The new Green Hornet movie came out this weekend, and it’s… just okay? Something like that. Again, not reviewing this as a film critic as much as a legal critic, and it’s surprising how much this movie gets both right and wrong, sometimes on the very same issue. This time we’re going to focus mostly on two legal issues which explicitly show up in the film: sexual harassment in the workplace and a peculiar little wrinkle related to self-defense.
As always, spoilers follow.
I. Sexual Harassment
Brit Reid is an ass. When Lenore comes into his office the very first thing he does could easily form the basis of a viable sexual harassment lawsuit. Sexual harassment has been interpreted by the Supreme Court as being prohibited under 42 U.S.C. § 2000e et seq. (see Meritor Savings Bank v. Vinson, 447 U.S. 57). Commenting on a prospective employee’s sexual attractiveness is a surefire way of getting your butt sued off. The movie eventually figures this out, but Lenore only raises the issue of sexual harassment after he has already fired her, something else for which she could sue. So whatever points the movie gets for raising the issue it loses for raising it so late. If you’re going to let your boss harass you when he hires you, while you’re working for him, and fire you on the basis of your gender, it seems a little late to raise the issue when he asks you to come back. The movie is set in the present day; this ain’t Mad Men. You can’t do stuff like that anymore.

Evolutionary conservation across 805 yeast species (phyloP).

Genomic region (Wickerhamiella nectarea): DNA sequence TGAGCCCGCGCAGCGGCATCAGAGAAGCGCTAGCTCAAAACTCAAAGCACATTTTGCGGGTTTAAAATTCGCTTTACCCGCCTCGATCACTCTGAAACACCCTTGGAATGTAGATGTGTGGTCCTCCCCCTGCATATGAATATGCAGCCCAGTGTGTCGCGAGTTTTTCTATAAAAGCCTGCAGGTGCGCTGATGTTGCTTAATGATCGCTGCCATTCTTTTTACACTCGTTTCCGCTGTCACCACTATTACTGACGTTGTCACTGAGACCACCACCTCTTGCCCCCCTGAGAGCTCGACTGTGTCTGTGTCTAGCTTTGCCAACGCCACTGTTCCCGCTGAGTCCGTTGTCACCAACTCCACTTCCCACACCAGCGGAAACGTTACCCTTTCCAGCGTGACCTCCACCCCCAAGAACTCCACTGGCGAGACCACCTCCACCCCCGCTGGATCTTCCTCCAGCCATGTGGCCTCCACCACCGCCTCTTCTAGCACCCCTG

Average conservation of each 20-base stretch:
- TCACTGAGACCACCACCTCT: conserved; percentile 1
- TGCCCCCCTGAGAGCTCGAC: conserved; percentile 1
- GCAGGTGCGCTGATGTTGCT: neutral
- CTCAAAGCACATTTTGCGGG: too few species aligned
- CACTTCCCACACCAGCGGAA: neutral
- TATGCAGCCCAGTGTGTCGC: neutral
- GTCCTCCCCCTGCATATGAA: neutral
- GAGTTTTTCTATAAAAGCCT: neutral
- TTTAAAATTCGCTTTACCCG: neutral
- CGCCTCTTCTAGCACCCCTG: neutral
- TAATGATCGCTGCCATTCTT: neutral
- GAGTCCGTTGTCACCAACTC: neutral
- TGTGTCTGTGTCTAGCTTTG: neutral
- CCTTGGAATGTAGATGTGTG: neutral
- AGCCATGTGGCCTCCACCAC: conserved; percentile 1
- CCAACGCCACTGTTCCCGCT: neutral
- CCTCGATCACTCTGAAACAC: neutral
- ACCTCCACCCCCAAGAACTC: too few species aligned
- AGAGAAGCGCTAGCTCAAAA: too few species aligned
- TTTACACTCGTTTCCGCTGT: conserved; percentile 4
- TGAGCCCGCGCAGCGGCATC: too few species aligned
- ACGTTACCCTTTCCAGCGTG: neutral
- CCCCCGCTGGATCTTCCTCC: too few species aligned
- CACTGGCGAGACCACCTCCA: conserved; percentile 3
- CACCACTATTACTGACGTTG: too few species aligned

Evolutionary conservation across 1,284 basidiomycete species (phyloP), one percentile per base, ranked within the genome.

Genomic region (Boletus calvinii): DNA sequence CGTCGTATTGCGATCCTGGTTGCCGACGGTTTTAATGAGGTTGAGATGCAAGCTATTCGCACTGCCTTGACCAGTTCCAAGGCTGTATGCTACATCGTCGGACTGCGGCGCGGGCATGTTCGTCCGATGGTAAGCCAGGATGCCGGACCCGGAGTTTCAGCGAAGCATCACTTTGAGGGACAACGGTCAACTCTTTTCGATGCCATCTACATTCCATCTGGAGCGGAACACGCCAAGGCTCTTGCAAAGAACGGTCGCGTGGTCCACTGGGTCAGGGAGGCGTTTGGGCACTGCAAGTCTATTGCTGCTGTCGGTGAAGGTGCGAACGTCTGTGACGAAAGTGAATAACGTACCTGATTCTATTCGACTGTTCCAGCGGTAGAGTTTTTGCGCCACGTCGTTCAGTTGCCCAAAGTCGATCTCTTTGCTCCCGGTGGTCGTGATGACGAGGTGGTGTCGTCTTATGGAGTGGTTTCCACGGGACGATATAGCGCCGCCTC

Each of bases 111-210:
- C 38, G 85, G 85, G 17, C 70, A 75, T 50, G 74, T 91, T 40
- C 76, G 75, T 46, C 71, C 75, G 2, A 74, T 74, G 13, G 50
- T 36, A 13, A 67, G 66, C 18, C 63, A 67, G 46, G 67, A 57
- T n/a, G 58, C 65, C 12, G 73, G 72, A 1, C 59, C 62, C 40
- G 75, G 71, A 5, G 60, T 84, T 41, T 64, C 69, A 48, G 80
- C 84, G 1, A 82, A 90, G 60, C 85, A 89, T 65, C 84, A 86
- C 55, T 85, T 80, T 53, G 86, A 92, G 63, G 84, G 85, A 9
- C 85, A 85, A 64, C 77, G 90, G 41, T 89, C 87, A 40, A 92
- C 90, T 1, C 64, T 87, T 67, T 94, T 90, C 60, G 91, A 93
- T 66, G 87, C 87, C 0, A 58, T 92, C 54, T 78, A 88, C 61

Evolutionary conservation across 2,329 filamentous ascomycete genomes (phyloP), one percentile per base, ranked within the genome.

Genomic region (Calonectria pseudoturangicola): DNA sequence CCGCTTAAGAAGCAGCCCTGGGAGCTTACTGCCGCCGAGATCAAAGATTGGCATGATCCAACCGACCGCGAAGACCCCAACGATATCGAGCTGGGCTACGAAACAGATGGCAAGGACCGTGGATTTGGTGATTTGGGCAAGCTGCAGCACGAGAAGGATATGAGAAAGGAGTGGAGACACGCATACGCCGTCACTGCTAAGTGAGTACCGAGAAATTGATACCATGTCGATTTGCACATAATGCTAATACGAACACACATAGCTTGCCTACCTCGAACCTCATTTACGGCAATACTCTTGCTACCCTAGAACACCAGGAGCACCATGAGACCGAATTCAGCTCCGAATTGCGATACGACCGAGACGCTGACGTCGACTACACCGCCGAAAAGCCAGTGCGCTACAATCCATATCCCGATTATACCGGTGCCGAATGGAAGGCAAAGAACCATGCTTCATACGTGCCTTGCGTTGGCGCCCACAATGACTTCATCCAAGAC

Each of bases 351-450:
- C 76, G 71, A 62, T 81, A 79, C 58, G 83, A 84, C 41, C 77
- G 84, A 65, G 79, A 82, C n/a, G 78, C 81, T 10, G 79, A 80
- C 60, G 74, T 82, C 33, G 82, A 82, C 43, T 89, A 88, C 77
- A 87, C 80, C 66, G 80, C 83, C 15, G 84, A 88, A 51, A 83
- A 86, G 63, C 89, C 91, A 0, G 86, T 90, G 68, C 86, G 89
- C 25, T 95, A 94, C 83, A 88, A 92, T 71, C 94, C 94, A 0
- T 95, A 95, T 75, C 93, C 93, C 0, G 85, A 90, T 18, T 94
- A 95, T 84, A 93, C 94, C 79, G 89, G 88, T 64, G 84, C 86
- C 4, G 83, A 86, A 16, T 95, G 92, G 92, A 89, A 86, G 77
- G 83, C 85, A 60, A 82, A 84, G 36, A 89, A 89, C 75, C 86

At one point, basically the duo’s first real attempt at being the Green Hornet and Kato, the two drive Black Beauty to a drug corner and proceed to beat the crap out of the dealers. Fair enough. But things get a little out of hand, and Kato has to shoot one of the criminals to stop him from shooting Brit. The movie seems to pass this off as okay, either because the bad guys are, well, bad guys, but implicitly it seems that the idea is that because it was in self-defense, it’s legally okay too. The movie never seems to think that the two have committed any actual crimes (other than vandalism, which when it’s against your own property hardly counts).
But this is too simple an analysis. Self-defense is, if made out properly, a complete defense to a charge of homicide. But there are a couple of restrictions here. First, there’s the issue of proportional response. If someone punches you, employing a deadly weapon–guns and knives are the traditional ones here–may be viewed as disproportionate, which would defeat the defense. Even worse, self-defense cannot be raised if you’re the one who started the fight. This isn’t just limited to throwing the first punch either. “Fighting words” never justify an attack, but if the prosecution can prove that a defendant pleading self-defense deliberately provoked his assailant, it’s going to get a guilty verdict. So pissing off a bunch of drug dealers in order to get them to attack you so you can kill them? Yeah, that’s homicide.
III. Final word
The movie as a whole is, well, kind of a mess, and that isn’t terribly surprising given the mess it makes of the law. Then again, the final cup-check is pretty damn funny…